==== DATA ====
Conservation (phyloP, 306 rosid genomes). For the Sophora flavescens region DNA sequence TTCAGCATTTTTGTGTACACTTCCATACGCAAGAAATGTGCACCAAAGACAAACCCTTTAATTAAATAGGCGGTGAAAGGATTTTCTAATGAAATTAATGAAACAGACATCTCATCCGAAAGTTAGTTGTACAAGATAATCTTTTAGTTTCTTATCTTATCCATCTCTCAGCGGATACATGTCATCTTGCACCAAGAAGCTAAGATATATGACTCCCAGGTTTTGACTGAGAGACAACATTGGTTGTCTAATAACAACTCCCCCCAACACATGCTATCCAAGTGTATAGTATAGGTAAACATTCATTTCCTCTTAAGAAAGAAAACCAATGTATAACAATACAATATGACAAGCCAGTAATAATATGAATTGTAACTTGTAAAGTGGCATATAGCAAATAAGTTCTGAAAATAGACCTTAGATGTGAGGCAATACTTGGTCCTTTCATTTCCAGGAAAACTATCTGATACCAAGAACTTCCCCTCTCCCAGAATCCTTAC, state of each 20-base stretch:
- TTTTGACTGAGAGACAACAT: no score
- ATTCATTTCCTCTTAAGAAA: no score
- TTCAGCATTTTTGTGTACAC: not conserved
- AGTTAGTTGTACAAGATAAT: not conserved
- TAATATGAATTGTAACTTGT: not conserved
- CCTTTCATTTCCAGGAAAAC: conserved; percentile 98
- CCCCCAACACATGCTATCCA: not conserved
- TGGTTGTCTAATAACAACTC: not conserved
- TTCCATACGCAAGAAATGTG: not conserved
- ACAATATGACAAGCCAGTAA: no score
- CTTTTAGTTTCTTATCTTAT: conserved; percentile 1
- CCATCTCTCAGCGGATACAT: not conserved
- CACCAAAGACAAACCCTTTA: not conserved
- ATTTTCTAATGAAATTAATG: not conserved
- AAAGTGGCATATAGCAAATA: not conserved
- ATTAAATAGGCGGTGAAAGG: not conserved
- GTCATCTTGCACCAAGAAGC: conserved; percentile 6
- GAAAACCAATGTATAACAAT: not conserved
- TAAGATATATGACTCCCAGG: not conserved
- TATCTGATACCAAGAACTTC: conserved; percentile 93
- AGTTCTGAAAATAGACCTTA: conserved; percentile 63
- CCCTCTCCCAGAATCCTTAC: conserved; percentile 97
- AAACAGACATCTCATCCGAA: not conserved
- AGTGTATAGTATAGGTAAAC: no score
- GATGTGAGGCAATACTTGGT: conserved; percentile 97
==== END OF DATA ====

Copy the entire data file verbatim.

Conservation (phyloP, 306 rosid genomes). For the Sophora flavescens region DNA sequence TTCAGCATTTTTGTGTACACTTCCATACGCAAGAAATGTGCACCAAAGACAAACCCTTTAATTAAATAGGCGGTGAAAGGATTTTCTAATGAAATTAATGAAACAGACATCTCATCCGAAAGTTAGTTGTACAAGATAATCTTTTAGTTTCTTATCTTATCCATCTCTCAGCGGATACATGTCATCTTGCACCAAGAAGCTAAGATATATGACTCCCAGGTTTTGACTGAGAGACAACATTGGTTGTCTAATAACAACTCCCCCCAACACATGCTATCCAAGTGTATAGTATAGGTAAACATTCATTTCCTCTTAAGAAAGAAAACCAATGTATAACAATACAATATGACAAGCCAGTAATAATATGAATTGTAACTTGTAAAGTGGCATATAGCAAATAAGTTCTGAAAATAGACCTTAGATGTGAGGCAATACTTGGTCCTTTCATTTCCAGGAAAACTATCTGATACCAAGAACTTCCCCTCTCCCAGAATCCTTAC, state of each 20-base stretch:
- TTTTGACTGAGAGACAACAT: no score
- ATTCATTTCCTCTTAAGAAA: no score
- TTCAGCATTTTTGTGTACAC: not conserved
- AGTTAGTTGTACAAGATAAT: not conserved
- TAATATGAATTGTAACTTGT: not conserved
- CCTTTCATTTCCAGGAAAAC: conserved; percentile 98
- CCCCCAACACATGCTATCCA: not conserved
- TGGTTGTCTAATAACAACTC: not conserved
- TTCCATACGCAAGAAATGTG: not conserved
- ACAATATGACAAGCCAGTAA: no score
- CTTTTAGTTTCTTATCTTAT: conserved; percentile 1
- CCATCTCTCAGCGGATACAT: not conserved
- CACCAAAGACAAACCCTTTA: not conserved
- ATTTTCTAATGAAATTAATG: not conserved
- AAAGTGGCATATAGCAAATA: not conserved
- ATTAAATAGGCGGTGAAAGG: not conserved
- GTCATCTTGCACCAAGAAGC: conserved; percentile 6
- GAAAACCAATGTATAACAAT: not conserved
- TAAGATATATGACTCCCAGG: not conserved
- TATCTGATACCAAGAACTTC: conserved; percentile 93
- AGTTCTGAAAATAGACCTTA: conserved; percentile 63
- CCCTCTCCCAGAATCCTTAC: conserved; percentile 97
- AAACAGACATCTCATCCGAA: not conserved
- AGTGTATAGTATAGGTAAAC: no score
- GATGTGAGGCAATACTTGGT: conserved; percentile 97